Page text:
One of their highlights was designing drinks for the first Lovebox festival in Clapham Common in 2004, before the festival outgrew the area and moved to Victoria Park. “We create a bespoke menu for every festival by working with the festival organizers; often we’ll name cocktails after the headline act,” Adam says.

Logistically the festival scene is a mission in its own right. With ten staff in the office throughout the year, Peppermint employs thousands for the festivals; they have 1200 staff for the Bestival weekend in the Isle of Wight and a staff database of 7000 people, many who return each summer for just three months of work. “When we go to Bestival we’ll have 1200 staff and 30 lorries going over in the ferries, we sell millions of pounds worth of alcohol in three days, we physically set up the bar, fridges, marquees, we hand-make cocktails,” Adam says. Beer is delivered in 44,000 pint tankers connected through a hose to units that pour twelve pints every 30 seconds, with 20 machines at each bar. “We work on a huge amount of data and our forte is getting the product to the customer as quickly as possible,” Adam says.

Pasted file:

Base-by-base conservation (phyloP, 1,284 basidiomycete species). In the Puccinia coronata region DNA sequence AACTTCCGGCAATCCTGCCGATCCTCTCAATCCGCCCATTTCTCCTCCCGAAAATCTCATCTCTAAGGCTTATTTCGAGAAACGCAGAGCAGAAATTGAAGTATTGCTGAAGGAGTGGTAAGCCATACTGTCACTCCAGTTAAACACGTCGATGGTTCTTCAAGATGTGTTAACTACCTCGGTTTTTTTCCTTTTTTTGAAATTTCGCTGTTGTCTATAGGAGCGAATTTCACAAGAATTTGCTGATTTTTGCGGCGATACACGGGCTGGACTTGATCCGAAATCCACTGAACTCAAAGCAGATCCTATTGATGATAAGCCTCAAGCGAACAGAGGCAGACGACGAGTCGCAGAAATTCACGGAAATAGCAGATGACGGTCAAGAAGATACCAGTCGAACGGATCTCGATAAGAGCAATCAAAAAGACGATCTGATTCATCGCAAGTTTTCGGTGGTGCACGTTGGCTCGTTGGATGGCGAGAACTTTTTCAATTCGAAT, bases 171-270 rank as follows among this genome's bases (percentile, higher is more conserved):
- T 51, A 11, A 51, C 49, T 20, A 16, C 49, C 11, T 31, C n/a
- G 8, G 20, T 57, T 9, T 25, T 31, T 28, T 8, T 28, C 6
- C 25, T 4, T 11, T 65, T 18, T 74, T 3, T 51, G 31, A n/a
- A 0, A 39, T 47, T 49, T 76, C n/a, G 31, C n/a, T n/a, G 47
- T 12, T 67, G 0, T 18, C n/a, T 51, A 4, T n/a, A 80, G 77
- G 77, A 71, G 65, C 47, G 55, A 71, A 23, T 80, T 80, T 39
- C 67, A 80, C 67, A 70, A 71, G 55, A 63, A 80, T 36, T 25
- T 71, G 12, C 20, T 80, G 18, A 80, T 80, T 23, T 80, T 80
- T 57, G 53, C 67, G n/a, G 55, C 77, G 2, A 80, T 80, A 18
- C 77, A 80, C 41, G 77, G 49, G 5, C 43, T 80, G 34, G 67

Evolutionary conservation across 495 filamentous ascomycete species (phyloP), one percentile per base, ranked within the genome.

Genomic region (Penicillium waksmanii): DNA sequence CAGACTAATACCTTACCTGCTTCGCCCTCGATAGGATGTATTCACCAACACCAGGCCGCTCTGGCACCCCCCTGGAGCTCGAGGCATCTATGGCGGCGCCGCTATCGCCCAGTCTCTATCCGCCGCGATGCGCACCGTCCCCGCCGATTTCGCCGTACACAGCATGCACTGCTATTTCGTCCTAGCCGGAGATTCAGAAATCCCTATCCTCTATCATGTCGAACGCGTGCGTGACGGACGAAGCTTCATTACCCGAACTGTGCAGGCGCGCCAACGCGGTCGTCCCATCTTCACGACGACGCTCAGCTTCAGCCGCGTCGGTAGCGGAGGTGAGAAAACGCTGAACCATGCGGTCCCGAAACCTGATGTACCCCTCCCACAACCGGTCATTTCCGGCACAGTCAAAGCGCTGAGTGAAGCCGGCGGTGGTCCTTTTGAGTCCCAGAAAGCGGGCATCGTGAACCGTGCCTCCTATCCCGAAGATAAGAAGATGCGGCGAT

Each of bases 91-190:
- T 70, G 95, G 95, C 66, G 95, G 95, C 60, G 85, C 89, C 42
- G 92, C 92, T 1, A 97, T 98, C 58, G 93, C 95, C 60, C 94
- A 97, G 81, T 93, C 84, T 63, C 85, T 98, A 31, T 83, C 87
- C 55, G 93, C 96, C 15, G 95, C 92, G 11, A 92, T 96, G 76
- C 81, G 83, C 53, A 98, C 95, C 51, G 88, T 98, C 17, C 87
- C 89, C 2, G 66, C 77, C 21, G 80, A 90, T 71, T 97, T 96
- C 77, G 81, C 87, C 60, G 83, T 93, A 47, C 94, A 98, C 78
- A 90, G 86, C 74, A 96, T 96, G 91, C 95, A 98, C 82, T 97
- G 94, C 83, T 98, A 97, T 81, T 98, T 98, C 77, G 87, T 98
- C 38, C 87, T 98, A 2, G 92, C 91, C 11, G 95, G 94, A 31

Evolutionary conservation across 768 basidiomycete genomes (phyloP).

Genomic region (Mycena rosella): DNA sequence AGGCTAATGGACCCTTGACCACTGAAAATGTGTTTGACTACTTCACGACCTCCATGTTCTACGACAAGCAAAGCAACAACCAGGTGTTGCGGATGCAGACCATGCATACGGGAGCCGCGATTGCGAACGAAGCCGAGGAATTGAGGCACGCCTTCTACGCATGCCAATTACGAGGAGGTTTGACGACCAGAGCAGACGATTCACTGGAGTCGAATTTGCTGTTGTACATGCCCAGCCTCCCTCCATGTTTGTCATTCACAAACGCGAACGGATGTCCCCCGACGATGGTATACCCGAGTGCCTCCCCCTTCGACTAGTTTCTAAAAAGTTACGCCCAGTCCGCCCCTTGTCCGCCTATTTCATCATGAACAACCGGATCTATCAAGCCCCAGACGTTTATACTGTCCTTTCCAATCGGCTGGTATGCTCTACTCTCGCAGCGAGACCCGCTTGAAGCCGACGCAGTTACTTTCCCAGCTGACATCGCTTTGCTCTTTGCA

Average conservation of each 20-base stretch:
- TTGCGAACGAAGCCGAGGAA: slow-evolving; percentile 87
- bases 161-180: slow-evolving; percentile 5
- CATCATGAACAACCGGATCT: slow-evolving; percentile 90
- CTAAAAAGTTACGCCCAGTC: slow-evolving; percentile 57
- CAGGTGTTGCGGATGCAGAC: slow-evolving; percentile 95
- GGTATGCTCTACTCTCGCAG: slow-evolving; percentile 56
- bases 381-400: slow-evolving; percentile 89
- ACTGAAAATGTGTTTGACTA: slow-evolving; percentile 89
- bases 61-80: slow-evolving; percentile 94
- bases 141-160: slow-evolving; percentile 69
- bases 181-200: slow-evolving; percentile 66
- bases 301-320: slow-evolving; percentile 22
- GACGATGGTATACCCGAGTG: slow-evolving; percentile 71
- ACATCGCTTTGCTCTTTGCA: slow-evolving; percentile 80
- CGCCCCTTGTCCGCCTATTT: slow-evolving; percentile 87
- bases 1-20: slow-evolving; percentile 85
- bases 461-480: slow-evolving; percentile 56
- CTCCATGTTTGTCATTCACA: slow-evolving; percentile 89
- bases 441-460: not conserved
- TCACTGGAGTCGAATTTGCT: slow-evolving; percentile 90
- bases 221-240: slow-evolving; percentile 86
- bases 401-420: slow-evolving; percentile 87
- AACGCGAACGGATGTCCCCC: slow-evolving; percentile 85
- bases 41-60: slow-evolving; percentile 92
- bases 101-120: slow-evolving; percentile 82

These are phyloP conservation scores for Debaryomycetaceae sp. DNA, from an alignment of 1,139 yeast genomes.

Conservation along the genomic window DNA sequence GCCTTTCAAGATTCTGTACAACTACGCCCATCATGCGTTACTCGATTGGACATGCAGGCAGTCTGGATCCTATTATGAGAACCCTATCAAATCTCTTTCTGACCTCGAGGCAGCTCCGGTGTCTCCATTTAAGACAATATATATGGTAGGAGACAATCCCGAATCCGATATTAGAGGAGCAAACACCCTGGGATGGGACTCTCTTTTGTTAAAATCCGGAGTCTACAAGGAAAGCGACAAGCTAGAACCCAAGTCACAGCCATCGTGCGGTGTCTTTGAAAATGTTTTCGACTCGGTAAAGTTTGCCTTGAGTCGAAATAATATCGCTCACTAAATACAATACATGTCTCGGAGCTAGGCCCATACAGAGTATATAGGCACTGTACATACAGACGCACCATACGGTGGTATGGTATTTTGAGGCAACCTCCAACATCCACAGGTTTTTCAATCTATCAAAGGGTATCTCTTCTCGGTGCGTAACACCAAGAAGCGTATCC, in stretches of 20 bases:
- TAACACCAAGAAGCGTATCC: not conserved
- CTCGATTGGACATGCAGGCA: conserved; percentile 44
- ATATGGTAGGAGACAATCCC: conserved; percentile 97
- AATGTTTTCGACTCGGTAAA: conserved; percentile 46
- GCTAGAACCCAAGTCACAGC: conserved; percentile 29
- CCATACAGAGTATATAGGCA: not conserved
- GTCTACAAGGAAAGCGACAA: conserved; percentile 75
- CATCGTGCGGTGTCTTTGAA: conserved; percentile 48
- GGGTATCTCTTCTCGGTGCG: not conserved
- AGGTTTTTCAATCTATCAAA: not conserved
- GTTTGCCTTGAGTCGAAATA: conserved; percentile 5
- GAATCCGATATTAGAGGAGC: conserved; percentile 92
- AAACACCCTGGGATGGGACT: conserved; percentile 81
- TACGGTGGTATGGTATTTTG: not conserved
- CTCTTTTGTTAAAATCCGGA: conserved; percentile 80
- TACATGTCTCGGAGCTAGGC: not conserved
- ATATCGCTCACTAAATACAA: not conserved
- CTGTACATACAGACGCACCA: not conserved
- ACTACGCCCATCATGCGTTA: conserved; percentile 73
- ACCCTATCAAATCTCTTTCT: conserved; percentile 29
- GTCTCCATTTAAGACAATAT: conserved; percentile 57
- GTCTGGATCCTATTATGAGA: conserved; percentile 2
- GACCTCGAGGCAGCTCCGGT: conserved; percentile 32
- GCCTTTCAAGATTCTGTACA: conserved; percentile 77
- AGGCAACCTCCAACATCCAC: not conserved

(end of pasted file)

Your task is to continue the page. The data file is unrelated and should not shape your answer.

Naturally, the British weather has been known to rain on their parade more than once, particularly at Glade festival in 2007. “We try to plan and have as much product behind the bar as possible because moving around is really difficult on a crowded site, but when you get rain like we did in 2007 it’s a nightmare to move anywhere,” Adam laughs, remembering: “we had our bar managers up to their waists in water and they were still serving drinks. At one point our catering chef floated past us on a crate, everything we had on a trestle table just floated by. But you just have to crack on!”

And they do just that. “People will be knee deep in mud but it won’t stop people drinking at a festival. It looks like Armageddon but everyone hunkers down and has a good time and it’s a bit of a laugh.”

“As an industry it’s so intense and so crazy but we just want to continue improving what we do.”